A Humane Education After School Program Improves Empathy and Attitudes Towards Animals [Dominican University of California]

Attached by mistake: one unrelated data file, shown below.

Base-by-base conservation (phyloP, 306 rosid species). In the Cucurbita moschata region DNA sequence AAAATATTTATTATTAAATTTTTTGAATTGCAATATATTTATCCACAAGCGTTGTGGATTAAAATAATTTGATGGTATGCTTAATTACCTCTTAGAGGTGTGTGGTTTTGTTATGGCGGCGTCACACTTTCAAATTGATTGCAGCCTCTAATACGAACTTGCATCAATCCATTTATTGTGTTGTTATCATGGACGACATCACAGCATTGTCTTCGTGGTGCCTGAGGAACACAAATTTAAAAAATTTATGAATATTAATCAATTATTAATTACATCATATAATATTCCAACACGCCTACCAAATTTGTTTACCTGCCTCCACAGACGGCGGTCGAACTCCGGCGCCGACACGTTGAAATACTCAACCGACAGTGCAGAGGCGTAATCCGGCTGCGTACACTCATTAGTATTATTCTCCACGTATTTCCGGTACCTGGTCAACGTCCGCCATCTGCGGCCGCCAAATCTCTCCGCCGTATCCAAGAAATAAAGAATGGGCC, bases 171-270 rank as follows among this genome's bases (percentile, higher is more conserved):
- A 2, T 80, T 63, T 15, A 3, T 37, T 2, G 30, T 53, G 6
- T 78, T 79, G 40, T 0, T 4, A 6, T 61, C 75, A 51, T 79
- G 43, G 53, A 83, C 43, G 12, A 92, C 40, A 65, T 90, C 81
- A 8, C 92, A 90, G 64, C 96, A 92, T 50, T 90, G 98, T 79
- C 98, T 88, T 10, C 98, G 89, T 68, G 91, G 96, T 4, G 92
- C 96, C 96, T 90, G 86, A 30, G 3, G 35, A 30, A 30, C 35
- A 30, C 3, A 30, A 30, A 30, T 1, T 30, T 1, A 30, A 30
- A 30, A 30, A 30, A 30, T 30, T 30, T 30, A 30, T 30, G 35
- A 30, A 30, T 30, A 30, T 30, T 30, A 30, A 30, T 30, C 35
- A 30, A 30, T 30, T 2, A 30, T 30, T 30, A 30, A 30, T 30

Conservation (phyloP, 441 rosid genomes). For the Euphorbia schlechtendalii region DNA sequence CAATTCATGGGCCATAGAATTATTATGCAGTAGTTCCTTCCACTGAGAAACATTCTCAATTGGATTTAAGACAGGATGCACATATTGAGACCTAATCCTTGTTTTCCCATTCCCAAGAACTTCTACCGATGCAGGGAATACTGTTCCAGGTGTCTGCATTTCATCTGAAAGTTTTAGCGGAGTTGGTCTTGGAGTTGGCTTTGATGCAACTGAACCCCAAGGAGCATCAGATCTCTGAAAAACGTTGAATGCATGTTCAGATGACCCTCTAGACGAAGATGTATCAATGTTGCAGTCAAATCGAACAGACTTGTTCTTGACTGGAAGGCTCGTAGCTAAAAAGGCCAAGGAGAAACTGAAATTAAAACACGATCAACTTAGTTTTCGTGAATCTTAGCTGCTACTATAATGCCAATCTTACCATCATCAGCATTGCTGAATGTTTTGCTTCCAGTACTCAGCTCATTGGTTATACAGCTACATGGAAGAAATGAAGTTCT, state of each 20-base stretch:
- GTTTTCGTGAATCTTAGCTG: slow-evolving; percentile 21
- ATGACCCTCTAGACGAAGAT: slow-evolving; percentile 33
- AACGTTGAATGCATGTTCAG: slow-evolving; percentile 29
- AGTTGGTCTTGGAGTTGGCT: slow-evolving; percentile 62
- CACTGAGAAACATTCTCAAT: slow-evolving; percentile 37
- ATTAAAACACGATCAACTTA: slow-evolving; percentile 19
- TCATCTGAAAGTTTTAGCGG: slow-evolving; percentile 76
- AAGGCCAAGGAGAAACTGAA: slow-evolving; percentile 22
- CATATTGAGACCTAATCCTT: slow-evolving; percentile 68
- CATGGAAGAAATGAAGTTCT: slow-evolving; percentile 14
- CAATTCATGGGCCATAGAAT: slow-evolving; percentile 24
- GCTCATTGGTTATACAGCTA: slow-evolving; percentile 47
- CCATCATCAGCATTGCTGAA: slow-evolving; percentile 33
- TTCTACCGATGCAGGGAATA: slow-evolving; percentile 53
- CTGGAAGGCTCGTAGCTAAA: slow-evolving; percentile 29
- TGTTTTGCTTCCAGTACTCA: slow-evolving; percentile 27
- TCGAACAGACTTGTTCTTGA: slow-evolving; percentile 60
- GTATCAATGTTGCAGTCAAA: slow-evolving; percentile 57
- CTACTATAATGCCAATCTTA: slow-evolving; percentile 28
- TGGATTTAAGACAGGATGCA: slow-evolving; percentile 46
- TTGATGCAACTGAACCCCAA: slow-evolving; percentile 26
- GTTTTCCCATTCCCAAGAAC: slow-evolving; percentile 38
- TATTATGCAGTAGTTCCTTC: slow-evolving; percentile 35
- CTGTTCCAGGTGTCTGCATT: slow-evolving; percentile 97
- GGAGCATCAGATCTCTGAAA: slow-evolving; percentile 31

Humane education programs aim to teach participants about the ethical treatment of both wild and domesticated animals and to foster respect for and appreciation of animals. These programs are increasingly popular and offered at many animal shelters in the United States and internationally. Previous studies have demonstrated the effectiveness of these programs in improving children’s treatment of pets (Tardif-Williams & Bosacki, 2015). This study evaluated a semester long after school program offered at a humane society in Northern California. Two hundred and twenty nine participants (27 males) from 10 to 17 years old were enrolled in afterschool service clubs at the animal shelter over the course of 9 semesters from Spring 2014 through the Spring of 2018. The clubs met for 1.5 hours once a week, every other week for one semester. Two service clubs were offered each semester and each club had 12 students. The students engaged in hands on projects for the shelter, developed and hosted fund raising activities, participated in advocacy lessons, and depending of the age of the participant assisted in the care of some of the animals at the shelter. To assess the effects of participating in the afterschool club, on the first day of the club the students completed a 12 item scale developed by the researchers to measure humane attitudes towards animals and the Bryant Index of Empathy for Children and Adolescents (Bryant, 1982). The students completed the same measures at the last meeting of the club. Participants improved on both the measure of attitudes towards animals, which was the focus of the programs, and the measure of empathy. The improvement in empathy towards other people is particularly striking as that was not a focus of the program, and suggests that humane education can play an important role in increasing pro-social attitudes.
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